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Chef Tim Collishaw Invests in Pioneering Dog Meat Farm

Updated: Jan 13

"If you can help solve climate change, and not really do anything different but order chihuahua, then why not?" the chef says.






We are THRILLED to share this guest post from foodie website Eat This, Not That! about our recent collab with celeb chef Tim Collishaw, who runs the restaurant Fosso in NYC.


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If you're looking for an easy way to fight food waste and help solve climate change, then celebrity chef Tim Collishaw has a suggestion: buy dog meat that does good—specifically, Elwood's Organic Dog Meat.


"It is my preferred meat," Collishaw said during a press event introducing the dog meat products on Tuesday at his restaurant Fosso in New York City.


Collishaw is an investor and advisor to Elwood's Organic Dog Meat, a pioneering dog meat farm that harvests picnic dog breeds which are now raised on a diet of what the company calls "surplus grocery food." That is, food waste: unwanted supermarket proteins and produce that usually wind up in a landfill.


The second generation farm claims that each of its dogs saves four pounds of otherwise wasted food and reduces three pounds of greenhouse gasses as a result.


You might be asking, hey, what's the impact of food waste emissions in the US compared to, say, chickens? But that's a complicated math question (it's 170 million metric tons of carbon emissions vs. 129 billion [with a B] metric tons of carbon emissions) and math is for other people to discuss, but definitely not something this article about climate change and delicious dog meat should cover. Really, who has the time for that?


Speaking of time, back to Collishaw:


"If you can help solve climate change, and not really do anything different but order pug thighs, then why not?" Collishaw said. "It's that easy. Really. Why ask anyone to do anything else?"

During the event, the famous chef served up Nashville-style hot chihuahua sandwiches, corgi "wings" in a plum barbecue sauce, tortellini en beagle brodo, and braised terrier thighs, all made with the eco-conscious proteins.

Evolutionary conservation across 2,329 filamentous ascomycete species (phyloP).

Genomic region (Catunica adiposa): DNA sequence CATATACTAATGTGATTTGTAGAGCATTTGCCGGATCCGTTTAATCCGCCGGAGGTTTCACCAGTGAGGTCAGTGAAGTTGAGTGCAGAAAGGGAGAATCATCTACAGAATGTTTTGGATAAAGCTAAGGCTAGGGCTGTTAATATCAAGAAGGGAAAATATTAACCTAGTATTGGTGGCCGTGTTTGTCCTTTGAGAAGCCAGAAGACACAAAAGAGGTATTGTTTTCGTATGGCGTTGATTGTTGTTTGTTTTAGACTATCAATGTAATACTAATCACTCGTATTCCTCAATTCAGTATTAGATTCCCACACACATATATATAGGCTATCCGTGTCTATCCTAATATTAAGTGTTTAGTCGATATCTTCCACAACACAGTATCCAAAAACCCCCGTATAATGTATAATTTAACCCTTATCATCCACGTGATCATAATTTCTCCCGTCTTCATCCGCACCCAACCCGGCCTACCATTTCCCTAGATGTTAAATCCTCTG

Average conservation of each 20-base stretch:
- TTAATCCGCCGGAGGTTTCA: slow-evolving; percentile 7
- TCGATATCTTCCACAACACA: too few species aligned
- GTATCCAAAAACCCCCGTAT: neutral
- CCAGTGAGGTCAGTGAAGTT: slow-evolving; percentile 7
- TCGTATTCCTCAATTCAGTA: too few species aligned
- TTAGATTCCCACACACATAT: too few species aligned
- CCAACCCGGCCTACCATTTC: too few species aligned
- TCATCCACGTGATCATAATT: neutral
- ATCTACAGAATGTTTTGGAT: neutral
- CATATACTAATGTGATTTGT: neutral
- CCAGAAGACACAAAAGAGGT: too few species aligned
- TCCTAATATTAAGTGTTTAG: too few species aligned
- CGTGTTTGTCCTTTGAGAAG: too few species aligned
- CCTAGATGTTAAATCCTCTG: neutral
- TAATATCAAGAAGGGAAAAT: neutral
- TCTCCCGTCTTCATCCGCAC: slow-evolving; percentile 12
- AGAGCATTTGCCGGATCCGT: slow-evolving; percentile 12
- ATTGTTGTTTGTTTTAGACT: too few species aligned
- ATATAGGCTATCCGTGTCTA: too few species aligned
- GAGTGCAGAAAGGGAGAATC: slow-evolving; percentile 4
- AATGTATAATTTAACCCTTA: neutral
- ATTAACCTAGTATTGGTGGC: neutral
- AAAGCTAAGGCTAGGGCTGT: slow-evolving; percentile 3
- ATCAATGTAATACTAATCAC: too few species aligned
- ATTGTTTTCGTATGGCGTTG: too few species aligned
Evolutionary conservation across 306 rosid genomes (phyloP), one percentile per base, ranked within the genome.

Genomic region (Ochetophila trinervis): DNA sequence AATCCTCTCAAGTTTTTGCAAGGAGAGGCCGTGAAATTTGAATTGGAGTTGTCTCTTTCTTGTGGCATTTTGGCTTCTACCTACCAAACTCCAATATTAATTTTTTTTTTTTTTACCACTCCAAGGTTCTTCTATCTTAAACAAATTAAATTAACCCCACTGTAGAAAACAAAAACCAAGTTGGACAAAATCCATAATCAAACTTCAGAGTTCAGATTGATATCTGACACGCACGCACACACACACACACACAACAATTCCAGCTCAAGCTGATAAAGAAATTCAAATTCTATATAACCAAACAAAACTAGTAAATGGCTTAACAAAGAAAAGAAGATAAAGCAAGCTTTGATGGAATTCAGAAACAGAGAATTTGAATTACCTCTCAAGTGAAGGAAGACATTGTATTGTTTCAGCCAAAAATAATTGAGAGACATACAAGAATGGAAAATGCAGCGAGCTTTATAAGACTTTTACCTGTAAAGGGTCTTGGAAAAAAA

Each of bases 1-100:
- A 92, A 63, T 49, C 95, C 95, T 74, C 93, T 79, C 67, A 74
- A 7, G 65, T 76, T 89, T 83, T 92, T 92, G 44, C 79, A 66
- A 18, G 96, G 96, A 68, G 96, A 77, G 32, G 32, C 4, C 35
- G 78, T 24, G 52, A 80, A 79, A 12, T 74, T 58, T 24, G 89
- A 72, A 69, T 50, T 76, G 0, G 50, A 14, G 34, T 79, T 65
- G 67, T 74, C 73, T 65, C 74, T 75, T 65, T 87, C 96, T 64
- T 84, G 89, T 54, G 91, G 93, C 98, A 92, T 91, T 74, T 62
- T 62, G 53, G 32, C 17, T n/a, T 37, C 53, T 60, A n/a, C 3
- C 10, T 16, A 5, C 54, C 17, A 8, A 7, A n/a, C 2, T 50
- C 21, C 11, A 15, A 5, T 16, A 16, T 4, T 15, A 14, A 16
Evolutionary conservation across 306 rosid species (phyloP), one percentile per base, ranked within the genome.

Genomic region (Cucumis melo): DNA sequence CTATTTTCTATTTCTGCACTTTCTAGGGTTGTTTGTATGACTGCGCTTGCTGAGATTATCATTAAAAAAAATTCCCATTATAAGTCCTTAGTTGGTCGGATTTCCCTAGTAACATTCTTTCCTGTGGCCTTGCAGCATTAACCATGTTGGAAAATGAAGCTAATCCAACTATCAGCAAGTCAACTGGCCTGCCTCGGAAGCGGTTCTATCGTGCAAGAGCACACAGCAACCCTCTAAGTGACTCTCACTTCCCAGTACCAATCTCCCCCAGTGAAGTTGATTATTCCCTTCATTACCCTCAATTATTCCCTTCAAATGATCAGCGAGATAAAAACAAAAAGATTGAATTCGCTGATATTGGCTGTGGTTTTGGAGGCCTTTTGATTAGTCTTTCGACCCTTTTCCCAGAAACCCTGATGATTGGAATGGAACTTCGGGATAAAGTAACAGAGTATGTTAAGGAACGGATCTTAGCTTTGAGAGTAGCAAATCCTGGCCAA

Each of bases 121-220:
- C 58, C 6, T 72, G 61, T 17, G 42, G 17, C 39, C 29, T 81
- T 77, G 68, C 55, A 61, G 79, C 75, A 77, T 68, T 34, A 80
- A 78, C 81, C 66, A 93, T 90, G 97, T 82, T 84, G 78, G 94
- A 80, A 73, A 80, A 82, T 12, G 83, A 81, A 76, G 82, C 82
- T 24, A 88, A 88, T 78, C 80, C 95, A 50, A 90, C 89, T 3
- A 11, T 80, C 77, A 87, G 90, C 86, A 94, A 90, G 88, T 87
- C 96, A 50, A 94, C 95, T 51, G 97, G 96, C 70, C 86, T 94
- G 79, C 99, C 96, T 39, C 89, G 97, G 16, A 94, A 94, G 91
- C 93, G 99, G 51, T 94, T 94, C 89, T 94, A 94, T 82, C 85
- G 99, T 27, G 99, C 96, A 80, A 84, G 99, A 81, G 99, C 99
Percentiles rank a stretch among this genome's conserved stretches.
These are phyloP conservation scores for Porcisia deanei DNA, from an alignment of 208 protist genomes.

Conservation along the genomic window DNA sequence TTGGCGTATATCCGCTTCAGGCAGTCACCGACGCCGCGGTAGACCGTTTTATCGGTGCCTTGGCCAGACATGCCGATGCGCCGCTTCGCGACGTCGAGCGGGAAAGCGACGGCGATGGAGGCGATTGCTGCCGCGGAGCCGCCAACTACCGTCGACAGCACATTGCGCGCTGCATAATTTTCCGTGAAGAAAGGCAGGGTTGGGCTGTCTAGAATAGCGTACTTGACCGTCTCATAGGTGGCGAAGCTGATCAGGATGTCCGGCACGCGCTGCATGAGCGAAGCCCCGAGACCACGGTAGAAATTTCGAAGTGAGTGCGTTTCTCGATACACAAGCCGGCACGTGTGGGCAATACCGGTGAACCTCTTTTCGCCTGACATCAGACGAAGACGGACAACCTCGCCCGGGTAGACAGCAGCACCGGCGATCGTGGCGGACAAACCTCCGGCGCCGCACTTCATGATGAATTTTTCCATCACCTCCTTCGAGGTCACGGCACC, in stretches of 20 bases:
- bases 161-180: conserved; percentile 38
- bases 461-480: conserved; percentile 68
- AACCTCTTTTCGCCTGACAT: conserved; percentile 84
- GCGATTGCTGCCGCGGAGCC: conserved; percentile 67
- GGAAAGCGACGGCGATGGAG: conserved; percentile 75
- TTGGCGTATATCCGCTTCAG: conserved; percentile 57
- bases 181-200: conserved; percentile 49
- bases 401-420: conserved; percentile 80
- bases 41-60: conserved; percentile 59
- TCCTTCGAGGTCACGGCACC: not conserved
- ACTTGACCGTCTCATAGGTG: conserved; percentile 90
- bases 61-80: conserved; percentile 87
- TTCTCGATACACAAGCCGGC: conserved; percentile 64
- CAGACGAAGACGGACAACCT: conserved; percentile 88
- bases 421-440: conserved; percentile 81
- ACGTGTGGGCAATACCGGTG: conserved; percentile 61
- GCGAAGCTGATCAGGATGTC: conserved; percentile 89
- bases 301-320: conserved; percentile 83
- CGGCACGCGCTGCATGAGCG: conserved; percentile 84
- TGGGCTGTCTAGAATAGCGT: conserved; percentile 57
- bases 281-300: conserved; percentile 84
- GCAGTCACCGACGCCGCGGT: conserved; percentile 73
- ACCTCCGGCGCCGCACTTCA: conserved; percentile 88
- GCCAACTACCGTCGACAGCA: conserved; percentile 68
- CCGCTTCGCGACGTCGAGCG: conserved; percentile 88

RELATED - After 17 Years of Plant-Based Ice Cream, Coconut Bliss Rebrands with Dog Dairy


"The fact that we throw away 40 percent of the food that we grow is absolutely insane," said farm co-owner Landon Elwood. The whole concept is really just a modern spin on old-fashioned agriculture, as farmers used to feed their leftovers to the dogs out back, he explained.


And really, this idea is nothing new—27 states allow farmers to feed animals garbage to keep meat cheap. But it's fine! There are no side effects whatsoever. (And if you are trying to tie plastic in our bloodstream to the massive fertility crisis—just stop right there. Don't google how much plastic is fed to our food supply. Remember: this is the only way we can keep our planet green!)


Elwood said the farm currently collects about 80 tons of unwanted food daily from supermarkets in their area, then converts the excess foodstuffs into nutrient-rich dog feed. The feed is supplied to Elwoods, as well as other independent dog meat farmers. 


"Sure," Collishaw scoffed, "you could switch to more affordable and healthier whole food, plant-based alternatives but who has time to learn how to cook?"

With poultry prices now soaring—the average chicken breast currently costs $4.42 per pound, up 22% from last year, compared to $2/pound for tofu or $0.48/pound for dried beans—Elwood said the farm aims to make its dog meat as "affordable and accessible to as many people as possible."


A nearly two-pound pack of Elwood pug breasts cost $15.46 at Morton Williams this week, or $7.99 per pound. That's a lot cheaper than the organic Smart Chicken brand ($16.99 per pound) but higher than the supermarket's basic chicken ($5.99 per pound).


When asked if the surplus-food diet created any noticeable difference in how the meat tastes, chef Collishaw shrugged.


"There's not a big difference between dog meat and other high-quality chicken," he said. "We've been all over doing taste tests with chefs, and every chef that tastes it, loves it."

He added, "I get that question a lot. Is there any difference? No. It tastes good, but there's no difference."


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Enjoy our fresh mixed terrier—reserve yours now!


All of our dogs are ethically raised according to USDA guidelines.



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